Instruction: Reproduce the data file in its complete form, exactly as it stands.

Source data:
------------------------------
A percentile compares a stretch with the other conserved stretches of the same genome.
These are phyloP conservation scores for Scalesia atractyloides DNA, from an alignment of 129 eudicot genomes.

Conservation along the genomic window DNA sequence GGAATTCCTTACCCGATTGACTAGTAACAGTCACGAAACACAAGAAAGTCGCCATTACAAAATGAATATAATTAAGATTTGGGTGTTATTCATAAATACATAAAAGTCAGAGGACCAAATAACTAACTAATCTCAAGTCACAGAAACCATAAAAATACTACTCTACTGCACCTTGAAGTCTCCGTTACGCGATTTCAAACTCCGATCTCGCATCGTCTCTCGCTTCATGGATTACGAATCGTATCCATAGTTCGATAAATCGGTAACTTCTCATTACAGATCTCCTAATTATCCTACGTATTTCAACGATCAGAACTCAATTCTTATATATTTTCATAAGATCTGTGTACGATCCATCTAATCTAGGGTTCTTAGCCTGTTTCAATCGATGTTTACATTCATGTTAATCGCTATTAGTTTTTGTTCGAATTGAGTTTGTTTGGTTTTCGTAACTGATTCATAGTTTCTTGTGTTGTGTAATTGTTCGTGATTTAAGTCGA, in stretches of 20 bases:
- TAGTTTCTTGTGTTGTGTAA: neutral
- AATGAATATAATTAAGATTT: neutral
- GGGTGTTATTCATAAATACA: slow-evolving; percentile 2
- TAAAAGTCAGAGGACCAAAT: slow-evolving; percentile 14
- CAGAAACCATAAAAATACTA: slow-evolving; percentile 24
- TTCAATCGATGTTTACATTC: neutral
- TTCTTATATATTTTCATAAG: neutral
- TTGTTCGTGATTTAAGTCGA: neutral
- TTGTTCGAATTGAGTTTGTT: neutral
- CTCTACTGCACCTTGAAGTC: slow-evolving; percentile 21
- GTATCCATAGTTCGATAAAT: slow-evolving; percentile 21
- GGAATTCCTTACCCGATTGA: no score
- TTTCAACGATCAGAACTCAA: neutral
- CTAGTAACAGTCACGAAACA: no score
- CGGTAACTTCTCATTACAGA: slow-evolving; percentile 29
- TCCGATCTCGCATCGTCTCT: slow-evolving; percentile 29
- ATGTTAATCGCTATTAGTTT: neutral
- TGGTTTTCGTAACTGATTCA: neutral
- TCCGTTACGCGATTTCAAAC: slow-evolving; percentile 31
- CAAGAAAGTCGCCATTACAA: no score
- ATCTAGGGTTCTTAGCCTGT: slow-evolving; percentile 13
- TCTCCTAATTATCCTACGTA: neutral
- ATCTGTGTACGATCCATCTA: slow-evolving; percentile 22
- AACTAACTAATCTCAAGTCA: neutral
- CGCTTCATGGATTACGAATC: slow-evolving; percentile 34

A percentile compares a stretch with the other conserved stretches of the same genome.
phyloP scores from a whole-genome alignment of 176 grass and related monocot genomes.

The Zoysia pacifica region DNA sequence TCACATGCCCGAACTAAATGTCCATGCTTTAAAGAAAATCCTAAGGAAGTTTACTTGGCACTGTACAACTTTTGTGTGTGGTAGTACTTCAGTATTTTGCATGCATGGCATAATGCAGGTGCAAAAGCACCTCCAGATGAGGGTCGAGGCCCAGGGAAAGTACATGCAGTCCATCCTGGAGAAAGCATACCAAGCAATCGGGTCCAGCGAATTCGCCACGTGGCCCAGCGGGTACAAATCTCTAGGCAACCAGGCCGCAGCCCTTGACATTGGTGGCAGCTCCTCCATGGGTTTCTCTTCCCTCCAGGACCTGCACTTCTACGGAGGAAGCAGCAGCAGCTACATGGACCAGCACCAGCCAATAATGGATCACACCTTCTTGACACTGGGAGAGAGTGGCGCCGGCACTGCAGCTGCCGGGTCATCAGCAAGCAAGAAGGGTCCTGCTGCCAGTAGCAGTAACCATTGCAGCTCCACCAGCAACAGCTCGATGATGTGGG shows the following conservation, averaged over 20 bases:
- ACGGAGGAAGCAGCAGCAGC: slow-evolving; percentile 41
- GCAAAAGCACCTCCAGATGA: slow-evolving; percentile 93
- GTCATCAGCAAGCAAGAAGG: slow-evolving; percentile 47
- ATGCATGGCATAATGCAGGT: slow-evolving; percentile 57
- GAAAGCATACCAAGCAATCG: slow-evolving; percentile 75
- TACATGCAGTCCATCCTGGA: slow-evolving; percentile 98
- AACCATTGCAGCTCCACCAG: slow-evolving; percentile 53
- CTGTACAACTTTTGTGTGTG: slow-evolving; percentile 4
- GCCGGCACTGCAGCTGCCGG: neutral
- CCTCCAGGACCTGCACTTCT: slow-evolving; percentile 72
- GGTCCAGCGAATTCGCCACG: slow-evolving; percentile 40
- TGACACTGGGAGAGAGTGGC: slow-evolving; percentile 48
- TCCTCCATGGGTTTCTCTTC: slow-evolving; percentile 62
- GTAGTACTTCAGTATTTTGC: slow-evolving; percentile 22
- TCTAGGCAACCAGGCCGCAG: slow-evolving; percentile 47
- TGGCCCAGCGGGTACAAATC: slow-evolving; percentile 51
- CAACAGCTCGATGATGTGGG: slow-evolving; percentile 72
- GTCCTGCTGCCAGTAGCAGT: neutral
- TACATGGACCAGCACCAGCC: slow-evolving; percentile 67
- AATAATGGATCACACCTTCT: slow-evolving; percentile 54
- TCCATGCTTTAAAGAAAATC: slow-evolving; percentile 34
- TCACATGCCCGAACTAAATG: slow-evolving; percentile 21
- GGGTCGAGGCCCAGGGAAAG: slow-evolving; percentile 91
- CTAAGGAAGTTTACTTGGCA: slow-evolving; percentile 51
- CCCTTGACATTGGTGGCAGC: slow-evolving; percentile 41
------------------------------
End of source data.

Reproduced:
A percentile compares a stretch with the other conserved stretches of the same genome.
These are phyloP conservation scores for Scalesia atractyloides DNA, from an alignment of 129 eudicot genomes.

Conservation along the genomic window DNA sequence GGAATTCCTTACCCGATTGACTAGTAACAGTCACGAAACACAAGAAAGTCGCCATTACAAAATGAATATAATTAAGATTTGGGTGTTATTCATAAATACATAAAAGTCAGAGGACCAAATAACTAACTAATCTCAAGTCACAGAAACCATAAAAATACTACTCTACTGCACCTTGAAGTCTCCGTTACGCGATTTCAAACTCCGATCTCGCATCGTCTCTCGCTTCATGGATTACGAATCGTATCCATAGTTCGATAAATCGGTAACTTCTCATTACAGATCTCCTAATTATCCTACGTATTTCAACGATCAGAACTCAATTCTTATATATTTTCATAAGATCTGTGTACGATCCATCTAATCTAGGGTTCTTAGCCTGTTTCAATCGATGTTTACATTCATGTTAATCGCTATTAGTTTTTGTTCGAATTGAGTTTGTTTGGTTTTCGTAACTGATTCATAGTTTCTTGTGTTGTGTAATTGTTCGTGATTTAAGTCGA, in stretches of 20 bases:
- TAGTTTCTTGTGTTGTGTAA: neutral
- AATGAATATAATTAAGATTT: neutral
- GGGTGTTATTCATAAATACA: slow-evolving; percentile 2
- TAAAAGTCAGAGGACCAAAT: slow-evolving; percentile 14
- CAGAAACCATAAAAATACTA: slow-evolving; percentile 24
- TTCAATCGATGTTTACATTC: neutral
- TTCTTATATATTTTCATAAG: neutral
- TTGTTCGTGATTTAAGTCGA: neutral
- TTGTTCGAATTGAGTTTGTT: neutral
- CTCTACTGCACCTTGAAGTC: slow-evolving; percentile 21
- GTATCCATAGTTCGATAAAT: slow-evolving; percentile 21
- GGAATTCCTTACCCGATTGA: no score
- TTTCAACGATCAGAACTCAA: neutral
- CTAGTAACAGTCACGAAACA: no score
- CGGTAACTTCTCATTACAGA: slow-evolving; percentile 29
- TCCGATCTCGCATCGTCTCT: slow-evolving; percentile 29
- ATGTTAATCGCTATTAGTTT: neutral
- TGGTTTTCGTAACTGATTCA: neutral
- TCCGTTACGCGATTTCAAAC: slow-evolving; percentile 31
- CAAGAAAGTCGCCATTACAA: no score
- ATCTAGGGTTCTTAGCCTGT: slow-evolving; percentile 13
- TCTCCTAATTATCCTACGTA: neutral
- ATCTGTGTACGATCCATCTA: slow-evolving; percentile 22
- AACTAACTAATCTCAAGTCA: neutral
- CGCTTCATGGATTACGAATC: slow-evolving; percentile 34

A percentile compares a stretch with the other conserved stretches of the same genome.
phyloP scores from a whole-genome alignment of 176 grass and related monocot genomes.

The Zoysia pacifica region DNA sequence TCACATGCCCGAACTAAATGTCCATGCTTTAAAGAAAATCCTAAGGAAGTTTACTTGGCACTGTACAACTTTTGTGTGTGGTAGTACTTCAGTATTTTGCATGCATGGCATAATGCAGGTGCAAAAGCACCTCCAGATGAGGGTCGAGGCCCAGGGAAAGTACATGCAGTCCATCCTGGAGAAAGCATACCAAGCAATCGGGTCCAGCGAATTCGCCACGTGGCCCAGCGGGTACAAATCTCTAGGCAACCAGGCCGCAGCCCTTGACATTGGTGGCAGCTCCTCCATGGGTTTCTCTTCCCTCCAGGACCTGCACTTCTACGGAGGAAGCAGCAGCAGCTACATGGACCAGCACCAGCCAATAATGGATCACACCTTCTTGACACTGGGAGAGAGTGGCGCCGGCACTGCAGCTGCCGGGTCATCAGCAAGCAAGAAGGGTCCTGCTGCCAGTAGCAGTAACCATTGCAGCTCCACCAGCAACAGCTCGATGATGTGGG shows the following conservation, averaged over 20 bases:
- ACGGAGGAAGCAGCAGCAGC: slow-evolving; percentile 41
- GCAAAAGCACCTCCAGATGA: slow-evolving; percentile 93
- GTCATCAGCAAGCAAGAAGG: slow-evolving; percentile 47
- ATGCATGGCATAATGCAGGT: slow-evolving; percentile 57
- GAAAGCATACCAAGCAATCG: slow-evolving; percentile 75
- TACATGCAGTCCATCCTGGA: slow-evolving; percentile 98
- AACCATTGCAGCTCCACCAG: slow-evolving; percentile 53
- CTGTACAACTTTTGTGTGTG: slow-evolving; percentile 4
- GCCGGCACTGCAGCTGCCGG: neutral
- CCTCCAGGACCTGCACTTCT: slow-evolving; percentile 72
- GGTCCAGCGAATTCGCCACG: slow-evolving; percentile 40
- TGACACTGGGAGAGAGTGGC: slow-evolving; percentile 48
- TCCTCCATGGGTTTCTCTTC: slow-evolving; percentile 62
- GTAGTACTTCAGTATTTTGC: slow-evolving; percentile 22
- TCTAGGCAACCAGGCCGCAG: slow-evolving; percentile 47
- TGGCCCAGCGGGTACAAATC: slow-evolving; percentile 51
- CAACAGCTCGATGATGTGGG: slow-evolving; percentile 72
- GTCCTGCTGCCAGTAGCAGT: neutral
- TACATGGACCAGCACCAGCC: slow-evolving; percentile 67
- AATAATGGATCACACCTTCT: slow-evolving; percentile 54
- TCCATGCTTTAAAGAAAATC: slow-evolving; percentile 34
- TCACATGCCCGAACTAAATG: slow-evolving; percentile 21
- GGGTCGAGGCCCAGGGAAAG: slow-evolving; percentile 91
- CTAAGGAAGTTTACTTGGCA: slow-evolving; percentile 51
- CCCTTGACATTGGTGGCAGC: slow-evolving; percentile 41